Biggs: Morris must win in year two for Bucs
It’s a little early to be putting together a list of coaches on the hot seat in 2010, but it’s clear there is going to be a small campfire under the chair of one coach heading toward next season.
Whether or not it turns into a full-blown blaze remains to be seen. Raheem Morris is going to have to carefully plot his moves this offseason in preparation for what might be a playoffs-or-bust scenario in Tampa Bay. Sound unrealistic? First, consider all the noise there was during the season and in the immediate aftermath of it about a change. Ownership came out and backed Morris and there were still skeptics.
Then, realize that he’s essentially under a one-year contract right now. When Morris emerged as the surprise candidate to replace Jon Gruden last year, the Bucs found a surprised and willing candidate to take their job, and take it under their terms. Morris signed a two-year contract with a club option for a third year. That means the Bucs, who have been tight with cash flow when it comes to players over the last five years, won’t owe a coach any money to leave. They’re still paying Gruden and Bruce Allen good money.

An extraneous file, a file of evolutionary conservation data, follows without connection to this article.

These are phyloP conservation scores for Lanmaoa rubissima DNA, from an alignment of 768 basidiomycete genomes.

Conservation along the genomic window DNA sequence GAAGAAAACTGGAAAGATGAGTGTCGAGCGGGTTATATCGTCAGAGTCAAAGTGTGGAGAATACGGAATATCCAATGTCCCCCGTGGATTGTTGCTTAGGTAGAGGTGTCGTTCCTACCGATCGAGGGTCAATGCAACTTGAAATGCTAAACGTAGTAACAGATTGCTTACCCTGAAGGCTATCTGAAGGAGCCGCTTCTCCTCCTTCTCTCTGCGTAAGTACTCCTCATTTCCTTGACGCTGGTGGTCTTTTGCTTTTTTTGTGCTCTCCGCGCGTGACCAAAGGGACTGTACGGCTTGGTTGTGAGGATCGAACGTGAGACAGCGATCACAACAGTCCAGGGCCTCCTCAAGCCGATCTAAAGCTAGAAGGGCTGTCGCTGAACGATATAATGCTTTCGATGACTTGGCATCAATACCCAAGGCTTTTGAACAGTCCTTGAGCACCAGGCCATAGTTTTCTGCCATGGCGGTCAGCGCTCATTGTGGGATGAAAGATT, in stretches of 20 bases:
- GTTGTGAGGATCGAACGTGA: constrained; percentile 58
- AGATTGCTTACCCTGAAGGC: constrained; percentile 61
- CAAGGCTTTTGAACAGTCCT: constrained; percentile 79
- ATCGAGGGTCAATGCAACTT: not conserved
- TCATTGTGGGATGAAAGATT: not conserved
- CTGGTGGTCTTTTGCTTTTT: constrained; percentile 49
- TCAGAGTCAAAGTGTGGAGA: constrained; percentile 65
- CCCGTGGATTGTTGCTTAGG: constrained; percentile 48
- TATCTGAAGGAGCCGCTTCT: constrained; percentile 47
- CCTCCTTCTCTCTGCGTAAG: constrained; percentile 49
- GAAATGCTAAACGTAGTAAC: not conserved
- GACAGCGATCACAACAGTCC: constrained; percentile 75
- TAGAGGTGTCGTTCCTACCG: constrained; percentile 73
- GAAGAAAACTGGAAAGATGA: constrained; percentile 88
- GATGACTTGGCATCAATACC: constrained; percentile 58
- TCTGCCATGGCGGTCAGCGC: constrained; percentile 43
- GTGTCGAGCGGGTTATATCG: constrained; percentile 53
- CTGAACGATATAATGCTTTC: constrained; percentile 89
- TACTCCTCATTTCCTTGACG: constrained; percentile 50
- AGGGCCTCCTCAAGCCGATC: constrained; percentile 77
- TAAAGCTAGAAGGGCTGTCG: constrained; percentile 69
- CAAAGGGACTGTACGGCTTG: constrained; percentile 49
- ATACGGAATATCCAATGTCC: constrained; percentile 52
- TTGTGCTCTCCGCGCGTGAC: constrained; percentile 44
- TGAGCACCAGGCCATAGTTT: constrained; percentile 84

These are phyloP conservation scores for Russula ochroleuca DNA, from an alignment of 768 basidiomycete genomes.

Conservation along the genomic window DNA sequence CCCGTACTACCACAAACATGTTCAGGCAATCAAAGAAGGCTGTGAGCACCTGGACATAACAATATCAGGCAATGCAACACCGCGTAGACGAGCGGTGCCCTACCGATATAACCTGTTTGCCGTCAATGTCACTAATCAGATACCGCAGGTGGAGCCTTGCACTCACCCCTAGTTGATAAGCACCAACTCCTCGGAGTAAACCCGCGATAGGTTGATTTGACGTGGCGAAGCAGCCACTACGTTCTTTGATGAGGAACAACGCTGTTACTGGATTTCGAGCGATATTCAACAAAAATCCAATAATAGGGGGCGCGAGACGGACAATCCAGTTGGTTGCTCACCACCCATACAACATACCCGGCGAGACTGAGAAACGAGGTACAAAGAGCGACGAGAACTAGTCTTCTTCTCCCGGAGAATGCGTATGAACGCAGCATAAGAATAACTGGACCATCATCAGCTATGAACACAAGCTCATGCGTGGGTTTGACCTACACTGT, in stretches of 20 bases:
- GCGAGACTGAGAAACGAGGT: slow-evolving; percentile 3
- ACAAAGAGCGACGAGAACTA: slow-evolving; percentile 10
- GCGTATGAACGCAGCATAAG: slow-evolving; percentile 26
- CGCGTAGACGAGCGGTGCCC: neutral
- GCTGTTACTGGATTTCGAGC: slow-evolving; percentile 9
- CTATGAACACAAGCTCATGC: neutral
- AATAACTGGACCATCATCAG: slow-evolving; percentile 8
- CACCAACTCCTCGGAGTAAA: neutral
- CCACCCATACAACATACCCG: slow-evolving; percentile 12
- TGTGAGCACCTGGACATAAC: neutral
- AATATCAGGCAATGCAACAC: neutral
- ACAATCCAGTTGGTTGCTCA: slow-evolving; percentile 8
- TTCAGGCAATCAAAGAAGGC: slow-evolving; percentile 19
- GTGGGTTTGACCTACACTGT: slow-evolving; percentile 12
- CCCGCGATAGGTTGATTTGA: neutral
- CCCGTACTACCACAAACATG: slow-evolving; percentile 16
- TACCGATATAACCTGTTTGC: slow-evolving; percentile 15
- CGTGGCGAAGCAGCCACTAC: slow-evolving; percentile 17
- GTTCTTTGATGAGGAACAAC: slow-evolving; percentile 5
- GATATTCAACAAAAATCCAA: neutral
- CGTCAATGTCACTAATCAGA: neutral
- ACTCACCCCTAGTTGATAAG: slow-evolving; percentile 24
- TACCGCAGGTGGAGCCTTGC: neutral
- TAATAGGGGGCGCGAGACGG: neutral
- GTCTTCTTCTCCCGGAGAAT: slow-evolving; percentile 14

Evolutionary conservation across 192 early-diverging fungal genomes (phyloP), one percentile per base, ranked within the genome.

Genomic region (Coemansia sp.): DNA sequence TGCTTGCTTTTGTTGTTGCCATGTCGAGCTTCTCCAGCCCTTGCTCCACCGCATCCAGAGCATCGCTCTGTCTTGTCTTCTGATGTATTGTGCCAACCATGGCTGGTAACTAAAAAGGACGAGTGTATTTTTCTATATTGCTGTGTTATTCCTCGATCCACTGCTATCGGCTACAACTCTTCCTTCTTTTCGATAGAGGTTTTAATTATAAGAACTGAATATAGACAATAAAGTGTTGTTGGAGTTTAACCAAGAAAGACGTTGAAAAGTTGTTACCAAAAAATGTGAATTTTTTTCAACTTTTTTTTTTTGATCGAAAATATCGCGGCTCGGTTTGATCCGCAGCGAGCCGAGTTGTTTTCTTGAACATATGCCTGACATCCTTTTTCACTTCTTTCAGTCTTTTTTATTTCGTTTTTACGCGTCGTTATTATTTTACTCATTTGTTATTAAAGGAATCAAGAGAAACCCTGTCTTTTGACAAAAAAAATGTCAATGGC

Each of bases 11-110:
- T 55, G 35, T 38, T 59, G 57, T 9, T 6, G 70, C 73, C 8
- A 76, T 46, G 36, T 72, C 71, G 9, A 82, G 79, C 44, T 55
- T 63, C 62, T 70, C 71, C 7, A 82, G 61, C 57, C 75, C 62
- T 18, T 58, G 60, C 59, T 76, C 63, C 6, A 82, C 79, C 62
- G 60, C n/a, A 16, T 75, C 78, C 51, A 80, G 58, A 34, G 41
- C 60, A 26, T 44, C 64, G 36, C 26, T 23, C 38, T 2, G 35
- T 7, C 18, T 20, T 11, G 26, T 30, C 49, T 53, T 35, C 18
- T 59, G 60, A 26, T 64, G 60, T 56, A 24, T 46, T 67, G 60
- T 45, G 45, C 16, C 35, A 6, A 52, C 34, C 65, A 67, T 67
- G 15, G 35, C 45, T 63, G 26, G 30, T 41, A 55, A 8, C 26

So, Morris essentially goes back to square one—offensive coordinator Greg Olson will have an offseason teach his offense and Morris will have a chance to re-install the Tampa Two—needing to prove he can win immediately. Olson was promoted over Jeff Jagodzinski just before the season started. Morris ousted defensive coordinator Jim Bates after 10 games and took over the defense.
The good news? There is a history of worst-to-first turnarounds in the NFC South, and the Bucs were competitive in parts of the second half of the season, engineering an upset at New Orleans. The 3-13 season was the worst for the franchise since 1991. But Morris and his staff, which is being rebuilt with the departure of some coaches, faces a tough task of finding success quickly. It may be difficult for Morris to attract top candidates for some of his openings, too, given his uncertain future. The Bucs own the third pick in the draft and have five of the top 99 selections, so help will be on the way. Can they mold it quickly?
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